EXAMPLE 3

An Apparatus for Preserving a Saliva Sample

An apparatus for preserving a saliva sample, essentially as shown in FIG. 2 and described above, may be produced by modifying a commercially available salivette (e.g., Sarstedt* Model No. 55.524PP). The vessel is separated from the collection device and a 0.2 ml aliquot of a 2.5% sodium benzoate and 0.5% citric acid solution is added to the vessel. A uniform deposition of preservative may be achieved at the closed end of the vessel by drying the solution with a speed-vac (Savant* Model No. SVC 100 H). This apparatus is suitable for collecting, preserving and storing saliva samples ranging in volume between about 0.5 ml and about 4.0 ml (i.e., resulting in final concentrations of sodium benzoate and citric acid of about 0.15% to about 1.00% and about 0.25% to about 0.200% of the sample (weight/volume), respectively). After drying, the apparatus is reassembled by inserting the collection device and the cap into the storage vessel.

EXAMPLE 4

A Method of Preserving a Liquid Biological Sample

Another aspect of this invention is a method of preserving a liquid biological sample for a period of time heretofore unknown in this art. The method includes the steps of providing a liquid biological sample and combining the sample with a preservative containing sodium benzoate and citric acid in an amount of about 0.15% to about 1.00% and about 0.025% to about 0.200% of the sample (weight/volume), respectively. The method is effective for preserving saliva and a variety of liquid biological samples including, but not limited to, tears, urine, blood, serum, plasma, sweat, vaginal fluids, lymph, semen, feces, mucous, breast milk, ascites, pleural effusion, synovial fluid, bone marrow, spino-cerebral fluid, and washings from bodily cavities (e.g., lung washings). The preservative is preferably a dry solid, but may be supplied in a variety of forms (e.g., paste, liquid, gel, tablet or capsule). In an alternative embodiment, after the step of providing, the sample is introduced within a vessel into which the preservative in solid form has been disposed. The preservative is preferably adhered to an interior surface of the vessel by vacuum drying a solution containing sodium benzoate and citric acid thereon. However, other methods of disposing the preservative within the vessel may be used.

The method may also include the steps of collecting a sample in an absorbent mass and separating the sample from the absorbent mass. Following collection, the sample may be separated from the mass by compression, centrifugation, capillary action or other methods. Preferably, the sample is separated by inserting the mass into a vessel having upper and lower chambers separated by a liquid permeable partition. The vessel is centrifuged such that the sample passes through the partition into the lower chamber having the preservative disposed therein. The mass is retained in the upper chamber of the vessel and the sample collects in the lower chamber and combines with the preservative.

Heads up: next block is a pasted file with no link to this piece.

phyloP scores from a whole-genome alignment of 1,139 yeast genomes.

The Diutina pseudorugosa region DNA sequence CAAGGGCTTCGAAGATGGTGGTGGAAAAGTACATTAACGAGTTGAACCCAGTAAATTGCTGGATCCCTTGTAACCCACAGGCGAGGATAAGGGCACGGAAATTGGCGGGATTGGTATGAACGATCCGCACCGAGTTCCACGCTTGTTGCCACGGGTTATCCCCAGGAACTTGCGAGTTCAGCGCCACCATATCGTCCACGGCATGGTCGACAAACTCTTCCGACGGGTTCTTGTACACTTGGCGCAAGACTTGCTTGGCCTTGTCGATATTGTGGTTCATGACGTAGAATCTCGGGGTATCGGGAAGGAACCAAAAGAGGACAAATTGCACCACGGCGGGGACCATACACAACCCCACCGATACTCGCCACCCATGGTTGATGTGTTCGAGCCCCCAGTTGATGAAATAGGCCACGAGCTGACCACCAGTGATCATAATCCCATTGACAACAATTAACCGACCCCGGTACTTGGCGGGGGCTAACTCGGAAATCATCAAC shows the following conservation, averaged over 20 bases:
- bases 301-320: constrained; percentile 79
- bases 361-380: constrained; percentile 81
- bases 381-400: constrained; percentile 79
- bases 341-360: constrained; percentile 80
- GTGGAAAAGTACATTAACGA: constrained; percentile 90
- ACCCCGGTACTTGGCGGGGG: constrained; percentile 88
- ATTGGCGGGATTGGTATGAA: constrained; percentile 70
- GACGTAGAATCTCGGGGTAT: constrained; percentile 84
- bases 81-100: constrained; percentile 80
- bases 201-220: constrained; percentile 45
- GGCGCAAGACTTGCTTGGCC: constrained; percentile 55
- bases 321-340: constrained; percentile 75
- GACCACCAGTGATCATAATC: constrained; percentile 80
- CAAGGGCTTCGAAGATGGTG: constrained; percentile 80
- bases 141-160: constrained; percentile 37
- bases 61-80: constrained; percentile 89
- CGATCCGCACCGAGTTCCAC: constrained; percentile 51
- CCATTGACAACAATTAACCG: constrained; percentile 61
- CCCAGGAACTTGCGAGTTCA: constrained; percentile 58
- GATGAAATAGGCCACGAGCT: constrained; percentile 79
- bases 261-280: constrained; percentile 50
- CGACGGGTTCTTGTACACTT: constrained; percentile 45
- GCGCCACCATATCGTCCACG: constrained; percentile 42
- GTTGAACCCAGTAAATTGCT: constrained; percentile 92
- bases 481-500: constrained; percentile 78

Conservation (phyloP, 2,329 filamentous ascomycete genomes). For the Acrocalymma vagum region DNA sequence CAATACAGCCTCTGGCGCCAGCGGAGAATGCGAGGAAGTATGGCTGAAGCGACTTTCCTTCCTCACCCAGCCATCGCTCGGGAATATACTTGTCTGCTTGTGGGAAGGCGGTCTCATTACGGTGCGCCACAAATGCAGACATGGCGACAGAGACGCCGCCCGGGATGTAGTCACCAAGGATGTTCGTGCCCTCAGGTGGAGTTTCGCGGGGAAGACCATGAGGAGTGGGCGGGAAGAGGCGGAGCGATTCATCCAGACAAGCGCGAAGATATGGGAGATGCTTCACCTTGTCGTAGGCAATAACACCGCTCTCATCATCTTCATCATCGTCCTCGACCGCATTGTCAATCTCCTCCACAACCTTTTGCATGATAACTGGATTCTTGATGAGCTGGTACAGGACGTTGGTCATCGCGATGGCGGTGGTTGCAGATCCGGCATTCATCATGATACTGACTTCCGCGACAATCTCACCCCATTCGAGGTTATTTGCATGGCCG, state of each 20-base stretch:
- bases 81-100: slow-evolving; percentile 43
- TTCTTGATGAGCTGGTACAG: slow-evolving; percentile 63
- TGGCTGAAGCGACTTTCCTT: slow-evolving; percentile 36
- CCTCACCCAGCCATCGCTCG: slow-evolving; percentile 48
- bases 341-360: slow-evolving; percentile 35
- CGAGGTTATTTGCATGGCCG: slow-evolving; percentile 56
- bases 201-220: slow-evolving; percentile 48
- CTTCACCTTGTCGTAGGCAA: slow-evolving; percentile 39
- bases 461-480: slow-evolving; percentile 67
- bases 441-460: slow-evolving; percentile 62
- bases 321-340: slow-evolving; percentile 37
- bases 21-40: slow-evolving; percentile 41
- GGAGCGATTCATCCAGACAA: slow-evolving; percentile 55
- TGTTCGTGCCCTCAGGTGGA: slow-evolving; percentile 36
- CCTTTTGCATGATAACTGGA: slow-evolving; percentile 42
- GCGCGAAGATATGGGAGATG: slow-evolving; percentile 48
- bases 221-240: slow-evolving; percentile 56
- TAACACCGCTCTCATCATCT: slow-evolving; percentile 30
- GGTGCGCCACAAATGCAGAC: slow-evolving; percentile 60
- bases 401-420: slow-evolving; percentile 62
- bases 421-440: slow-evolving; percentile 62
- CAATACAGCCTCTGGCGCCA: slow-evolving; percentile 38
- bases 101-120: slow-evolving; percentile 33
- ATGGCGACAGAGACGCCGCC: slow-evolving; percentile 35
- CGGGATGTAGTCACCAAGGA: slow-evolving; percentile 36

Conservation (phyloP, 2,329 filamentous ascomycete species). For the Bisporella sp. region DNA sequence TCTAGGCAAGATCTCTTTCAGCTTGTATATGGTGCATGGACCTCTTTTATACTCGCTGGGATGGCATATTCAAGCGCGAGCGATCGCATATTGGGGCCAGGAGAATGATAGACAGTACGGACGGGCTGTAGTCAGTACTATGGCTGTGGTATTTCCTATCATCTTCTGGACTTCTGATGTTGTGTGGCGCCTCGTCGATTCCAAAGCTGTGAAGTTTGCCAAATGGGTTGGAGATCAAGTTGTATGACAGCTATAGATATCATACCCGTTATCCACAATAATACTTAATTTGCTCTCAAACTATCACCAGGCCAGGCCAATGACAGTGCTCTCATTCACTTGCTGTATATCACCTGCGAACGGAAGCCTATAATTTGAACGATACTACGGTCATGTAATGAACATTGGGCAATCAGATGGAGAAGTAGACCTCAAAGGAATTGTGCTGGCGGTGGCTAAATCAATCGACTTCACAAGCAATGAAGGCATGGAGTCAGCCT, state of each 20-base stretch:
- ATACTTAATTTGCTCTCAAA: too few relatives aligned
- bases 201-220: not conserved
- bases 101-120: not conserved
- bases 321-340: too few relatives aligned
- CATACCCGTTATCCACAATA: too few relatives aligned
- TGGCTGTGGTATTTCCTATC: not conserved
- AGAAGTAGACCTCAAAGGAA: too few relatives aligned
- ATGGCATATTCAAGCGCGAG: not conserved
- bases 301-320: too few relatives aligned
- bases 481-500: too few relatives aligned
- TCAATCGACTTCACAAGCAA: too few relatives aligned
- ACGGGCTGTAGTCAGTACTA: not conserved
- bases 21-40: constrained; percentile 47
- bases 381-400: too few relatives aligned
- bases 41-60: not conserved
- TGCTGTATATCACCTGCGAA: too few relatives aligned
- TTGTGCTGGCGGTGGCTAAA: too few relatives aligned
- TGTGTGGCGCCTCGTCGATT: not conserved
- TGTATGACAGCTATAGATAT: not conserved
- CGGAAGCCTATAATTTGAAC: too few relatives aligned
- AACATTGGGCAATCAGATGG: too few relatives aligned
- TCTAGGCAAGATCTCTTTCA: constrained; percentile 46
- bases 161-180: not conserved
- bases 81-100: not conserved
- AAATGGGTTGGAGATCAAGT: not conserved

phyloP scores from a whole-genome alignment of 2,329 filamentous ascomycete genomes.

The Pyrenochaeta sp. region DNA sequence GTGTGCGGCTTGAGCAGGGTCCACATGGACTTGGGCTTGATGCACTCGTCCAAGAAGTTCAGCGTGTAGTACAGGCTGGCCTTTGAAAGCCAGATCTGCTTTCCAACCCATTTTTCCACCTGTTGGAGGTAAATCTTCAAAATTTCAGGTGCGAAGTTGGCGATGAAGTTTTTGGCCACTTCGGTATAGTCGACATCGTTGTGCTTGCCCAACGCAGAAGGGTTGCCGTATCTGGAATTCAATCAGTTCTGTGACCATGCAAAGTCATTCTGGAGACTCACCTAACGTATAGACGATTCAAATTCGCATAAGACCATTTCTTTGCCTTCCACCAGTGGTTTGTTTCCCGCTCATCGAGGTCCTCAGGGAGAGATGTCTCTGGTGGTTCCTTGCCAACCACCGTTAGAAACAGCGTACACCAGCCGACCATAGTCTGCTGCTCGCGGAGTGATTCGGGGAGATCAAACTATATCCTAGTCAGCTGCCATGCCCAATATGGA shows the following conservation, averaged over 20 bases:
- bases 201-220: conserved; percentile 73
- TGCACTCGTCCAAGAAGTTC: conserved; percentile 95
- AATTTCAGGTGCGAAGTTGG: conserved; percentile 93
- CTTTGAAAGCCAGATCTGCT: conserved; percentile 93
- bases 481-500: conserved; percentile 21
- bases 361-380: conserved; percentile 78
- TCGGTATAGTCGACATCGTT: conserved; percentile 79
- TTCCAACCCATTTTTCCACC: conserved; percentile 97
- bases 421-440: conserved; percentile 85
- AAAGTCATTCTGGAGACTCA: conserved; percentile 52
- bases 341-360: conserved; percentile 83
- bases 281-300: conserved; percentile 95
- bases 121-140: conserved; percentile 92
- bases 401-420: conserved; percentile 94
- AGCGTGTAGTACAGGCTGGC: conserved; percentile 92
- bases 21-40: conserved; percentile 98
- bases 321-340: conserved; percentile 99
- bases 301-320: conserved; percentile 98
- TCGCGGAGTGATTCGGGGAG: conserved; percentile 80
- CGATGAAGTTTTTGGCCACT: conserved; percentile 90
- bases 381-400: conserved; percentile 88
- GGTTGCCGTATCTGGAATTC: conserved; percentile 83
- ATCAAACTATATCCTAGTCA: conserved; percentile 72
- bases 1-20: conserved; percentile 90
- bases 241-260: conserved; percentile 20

Alternatively, a modification of this method which may be useful for preserving a liquid biological sample includes collecting the sample with an absorbent mass to which the preservative has been operatively coupled. The sample, now combined with the preservative, may be retained in the absorbent mass until analyzed or it may be separated as described above. Because the preservative is coupled operatively to the absorbent mass, it need not be disposed within the lower chamber of the vessel.

In another alternative method which may be useful for preserving a liquid biological sample, the preservative is operatively coupled to a substrate. The substrate may be a filter, a membrane, or other suitable material to which the preservative may be releasably bound. The sample may be combined with the preservative by placing the substrate within a vessel either before or after addition of the sample. Moreover, where the vessel has an upper and a lower chamber separated by a liquid permeable partition, the substrate may be placed in either chamber to accomplish the combining step. The sample may be provided directly into a vessel containing the substrate or alternatively, may be collected in an absorbent mass and extracted by compression, centrifugation or other methods. Preferably, the absorbent mass is placed on top of the substrate in the upper chamber of a vessel. The vessel may then be centrifuged so that the sample passes through the substrate, combines with the preservative and collects in the lower chamber of the vessel. The absorbent mass and substrate are retained within the upper chamber.

An alternative method which may be useful for preserving a saliva sample includes the steps of introducing a preservative into the oral cavity of a mammal and collecting a saliva sample from the mammal. The preservative is preferably edible and contains sodium benzoate and citric acid in an amount of about 0.15% to about 1.00% and about 0.025% to about 0.200% of the sample (weight/volume), respectively. Alternatively, the preservative may be coupled operatively to a vehicle (e.g., a paste, powder, liquid, gel, tablet or capsule) which may be introduced into the oral cavity of a mammal.